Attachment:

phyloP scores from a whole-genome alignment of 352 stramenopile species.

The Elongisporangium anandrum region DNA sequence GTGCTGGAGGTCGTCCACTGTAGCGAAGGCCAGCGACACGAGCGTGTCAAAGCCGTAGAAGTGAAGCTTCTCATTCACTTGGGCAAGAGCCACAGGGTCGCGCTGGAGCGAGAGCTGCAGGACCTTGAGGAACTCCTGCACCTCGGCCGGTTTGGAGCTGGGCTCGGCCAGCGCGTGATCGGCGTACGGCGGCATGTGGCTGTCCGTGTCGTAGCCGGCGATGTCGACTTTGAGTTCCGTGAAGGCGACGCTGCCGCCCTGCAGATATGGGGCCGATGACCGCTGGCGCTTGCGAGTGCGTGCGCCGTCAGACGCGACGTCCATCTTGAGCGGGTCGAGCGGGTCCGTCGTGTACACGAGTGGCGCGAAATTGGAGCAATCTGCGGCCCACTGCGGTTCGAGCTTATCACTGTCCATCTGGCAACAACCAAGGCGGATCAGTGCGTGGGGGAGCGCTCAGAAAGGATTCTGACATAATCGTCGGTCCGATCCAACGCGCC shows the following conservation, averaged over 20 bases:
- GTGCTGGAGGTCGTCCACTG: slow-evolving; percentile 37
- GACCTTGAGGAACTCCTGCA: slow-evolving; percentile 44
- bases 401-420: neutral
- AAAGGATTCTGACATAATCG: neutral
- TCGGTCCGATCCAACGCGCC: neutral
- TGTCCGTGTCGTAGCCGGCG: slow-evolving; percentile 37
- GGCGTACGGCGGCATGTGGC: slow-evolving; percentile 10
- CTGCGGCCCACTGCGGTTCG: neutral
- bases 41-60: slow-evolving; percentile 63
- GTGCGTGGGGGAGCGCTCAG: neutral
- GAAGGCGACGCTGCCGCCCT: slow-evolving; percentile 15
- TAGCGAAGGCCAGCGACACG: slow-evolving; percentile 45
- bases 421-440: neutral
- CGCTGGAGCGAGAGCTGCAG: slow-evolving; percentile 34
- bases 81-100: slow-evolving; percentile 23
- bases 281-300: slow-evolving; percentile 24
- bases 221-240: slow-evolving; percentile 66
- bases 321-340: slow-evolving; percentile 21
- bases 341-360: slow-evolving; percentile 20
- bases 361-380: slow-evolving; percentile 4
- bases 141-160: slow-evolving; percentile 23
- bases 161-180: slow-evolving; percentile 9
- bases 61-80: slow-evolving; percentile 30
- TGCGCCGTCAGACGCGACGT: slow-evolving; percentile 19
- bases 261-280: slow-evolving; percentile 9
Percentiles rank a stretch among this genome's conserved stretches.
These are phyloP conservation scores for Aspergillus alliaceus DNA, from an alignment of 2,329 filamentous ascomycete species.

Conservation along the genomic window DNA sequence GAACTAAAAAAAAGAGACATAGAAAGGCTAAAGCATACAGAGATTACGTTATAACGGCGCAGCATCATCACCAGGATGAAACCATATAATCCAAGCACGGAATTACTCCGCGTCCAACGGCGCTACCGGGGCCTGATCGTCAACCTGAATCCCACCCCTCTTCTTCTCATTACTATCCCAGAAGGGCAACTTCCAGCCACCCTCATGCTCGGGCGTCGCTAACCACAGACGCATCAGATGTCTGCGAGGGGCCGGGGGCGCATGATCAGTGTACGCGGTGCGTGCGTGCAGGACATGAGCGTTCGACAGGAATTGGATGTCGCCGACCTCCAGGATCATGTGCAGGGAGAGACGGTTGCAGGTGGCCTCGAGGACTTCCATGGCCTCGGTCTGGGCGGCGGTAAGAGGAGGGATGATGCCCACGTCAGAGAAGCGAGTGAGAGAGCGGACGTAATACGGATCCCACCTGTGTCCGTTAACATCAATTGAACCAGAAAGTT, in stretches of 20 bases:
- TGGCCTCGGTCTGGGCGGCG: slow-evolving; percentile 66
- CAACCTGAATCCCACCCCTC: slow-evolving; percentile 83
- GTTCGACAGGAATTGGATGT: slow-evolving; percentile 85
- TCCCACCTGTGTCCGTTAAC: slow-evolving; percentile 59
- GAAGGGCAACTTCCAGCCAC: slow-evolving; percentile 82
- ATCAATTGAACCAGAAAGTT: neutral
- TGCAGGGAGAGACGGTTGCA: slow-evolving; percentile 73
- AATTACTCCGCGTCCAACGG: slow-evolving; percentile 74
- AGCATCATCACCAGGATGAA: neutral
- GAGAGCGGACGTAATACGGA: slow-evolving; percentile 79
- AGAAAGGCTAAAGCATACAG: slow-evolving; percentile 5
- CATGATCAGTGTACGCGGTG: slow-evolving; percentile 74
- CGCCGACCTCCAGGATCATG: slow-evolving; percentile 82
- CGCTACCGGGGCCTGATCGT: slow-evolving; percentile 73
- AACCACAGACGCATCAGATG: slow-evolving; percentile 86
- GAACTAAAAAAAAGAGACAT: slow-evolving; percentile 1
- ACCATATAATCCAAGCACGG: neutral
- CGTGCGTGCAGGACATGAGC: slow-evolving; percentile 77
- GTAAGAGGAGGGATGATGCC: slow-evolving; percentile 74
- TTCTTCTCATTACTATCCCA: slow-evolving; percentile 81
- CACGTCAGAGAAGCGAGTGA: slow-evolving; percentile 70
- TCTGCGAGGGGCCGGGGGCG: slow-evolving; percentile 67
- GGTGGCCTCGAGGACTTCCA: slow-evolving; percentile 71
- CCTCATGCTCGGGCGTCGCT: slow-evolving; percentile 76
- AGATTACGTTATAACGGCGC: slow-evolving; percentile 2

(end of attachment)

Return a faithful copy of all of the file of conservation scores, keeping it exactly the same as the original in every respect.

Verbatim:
phyloP scores from a whole-genome alignment of 352 stramenopile species.

The Elongisporangium anandrum region DNA sequence GTGCTGGAGGTCGTCCACTGTAGCGAAGGCCAGCGACACGAGCGTGTCAAAGCCGTAGAAGTGAAGCTTCTCATTCACTTGGGCAAGAGCCACAGGGTCGCGCTGGAGCGAGAGCTGCAGGACCTTGAGGAACTCCTGCACCTCGGCCGGTTTGGAGCTGGGCTCGGCCAGCGCGTGATCGGCGTACGGCGGCATGTGGCTGTCCGTGTCGTAGCCGGCGATGTCGACTTTGAGTTCCGTGAAGGCGACGCTGCCGCCCTGCAGATATGGGGCCGATGACCGCTGGCGCTTGCGAGTGCGTGCGCCGTCAGACGCGACGTCCATCTTGAGCGGGTCGAGCGGGTCCGTCGTGTACACGAGTGGCGCGAAATTGGAGCAATCTGCGGCCCACTGCGGTTCGAGCTTATCACTGTCCATCTGGCAACAACCAAGGCGGATCAGTGCGTGGGGGAGCGCTCAGAAAGGATTCTGACATAATCGTCGGTCCGATCCAACGCGCC shows the following conservation, averaged over 20 bases:
- GTGCTGGAGGTCGTCCACTG: slow-evolving; percentile 37
- GACCTTGAGGAACTCCTGCA: slow-evolving; percentile 44
- bases 401-420: neutral
- AAAGGATTCTGACATAATCG: neutral
- TCGGTCCGATCCAACGCGCC: neutral
- TGTCCGTGTCGTAGCCGGCG: slow-evolving; percentile 37
- GGCGTACGGCGGCATGTGGC: slow-evolving; percentile 10
- CTGCGGCCCACTGCGGTTCG: neutral
- bases 41-60: slow-evolving; percentile 63
- GTGCGTGGGGGAGCGCTCAG: neutral
- GAAGGCGACGCTGCCGCCCT: slow-evolving; percentile 15
- TAGCGAAGGCCAGCGACACG: slow-evolving; percentile 45
- bases 421-440: neutral
- CGCTGGAGCGAGAGCTGCAG: slow-evolving; percentile 34
- bases 81-100: slow-evolving; percentile 23
- bases 281-300: slow-evolving; percentile 24
- bases 221-240: slow-evolving; percentile 66
- bases 321-340: slow-evolving; percentile 21
- bases 341-360: slow-evolving; percentile 20
- bases 361-380: slow-evolving; percentile 4
- bases 141-160: slow-evolving; percentile 23
- bases 161-180: slow-evolving; percentile 9
- bases 61-80: slow-evolving; percentile 30
- TGCGCCGTCAGACGCGACGT: slow-evolving; percentile 19
- bases 261-280: slow-evolving; percentile 9
Percentiles rank a stretch among this genome's conserved stretches.
These are phyloP conservation scores for Aspergillus alliaceus DNA, from an alignment of 2,329 filamentous ascomycete species.

Conservation along the genomic window DNA sequence GAACTAAAAAAAAGAGACATAGAAAGGCTAAAGCATACAGAGATTACGTTATAACGGCGCAGCATCATCACCAGGATGAAACCATATAATCCAAGCACGGAATTACTCCGCGTCCAACGGCGCTACCGGGGCCTGATCGTCAACCTGAATCCCACCCCTCTTCTTCTCATTACTATCCCAGAAGGGCAACTTCCAGCCACCCTCATGCTCGGGCGTCGCTAACCACAGACGCATCAGATGTCTGCGAGGGGCCGGGGGCGCATGATCAGTGTACGCGGTGCGTGCGTGCAGGACATGAGCGTTCGACAGGAATTGGATGTCGCCGACCTCCAGGATCATGTGCAGGGAGAGACGGTTGCAGGTGGCCTCGAGGACTTCCATGGCCTCGGTCTGGGCGGCGGTAAGAGGAGGGATGATGCCCACGTCAGAGAAGCGAGTGAGAGAGCGGACGTAATACGGATCCCACCTGTGTCCGTTAACATCAATTGAACCAGAAAGTT, in stretches of 20 bases:
- TGGCCTCGGTCTGGGCGGCG: slow-evolving; percentile 66
- CAACCTGAATCCCACCCCTC: slow-evolving; percentile 83
- GTTCGACAGGAATTGGATGT: slow-evolving; percentile 85
- TCCCACCTGTGTCCGTTAAC: slow-evolving; percentile 59
- GAAGGGCAACTTCCAGCCAC: slow-evolving; percentile 82
- ATCAATTGAACCAGAAAGTT: neutral
- TGCAGGGAGAGACGGTTGCA: slow-evolving; percentile 73
- AATTACTCCGCGTCCAACGG: slow-evolving; percentile 74
- AGCATCATCACCAGGATGAA: neutral
- GAGAGCGGACGTAATACGGA: slow-evolving; percentile 79
- AGAAAGGCTAAAGCATACAG: slow-evolving; percentile 5
- CATGATCAGTGTACGCGGTG: slow-evolving; percentile 74
- CGCCGACCTCCAGGATCATG: slow-evolving; percentile 82
- CGCTACCGGGGCCTGATCGT: slow-evolving; percentile 73
- AACCACAGACGCATCAGATG: slow-evolving; percentile 86
- GAACTAAAAAAAAGAGACAT: slow-evolving; percentile 1
- ACCATATAATCCAAGCACGG: neutral
- CGTGCGTGCAGGACATGAGC: slow-evolving; percentile 77
- GTAAGAGGAGGGATGATGCC: slow-evolving; percentile 74
- TTCTTCTCATTACTATCCCA: slow-evolving; percentile 81
- CACGTCAGAGAAGCGAGTGA: slow-evolving; percentile 70
- TCTGCGAGGGGCCGGGGGCG: slow-evolving; percentile 67
- GGTGGCCTCGAGGACTTCCA: slow-evolving; percentile 71
- CCTCATGCTCGGGCGTCGCT: slow-evolving; percentile 76
- AGATTACGTTATAACGGCGC: slow-evolving; percentile 2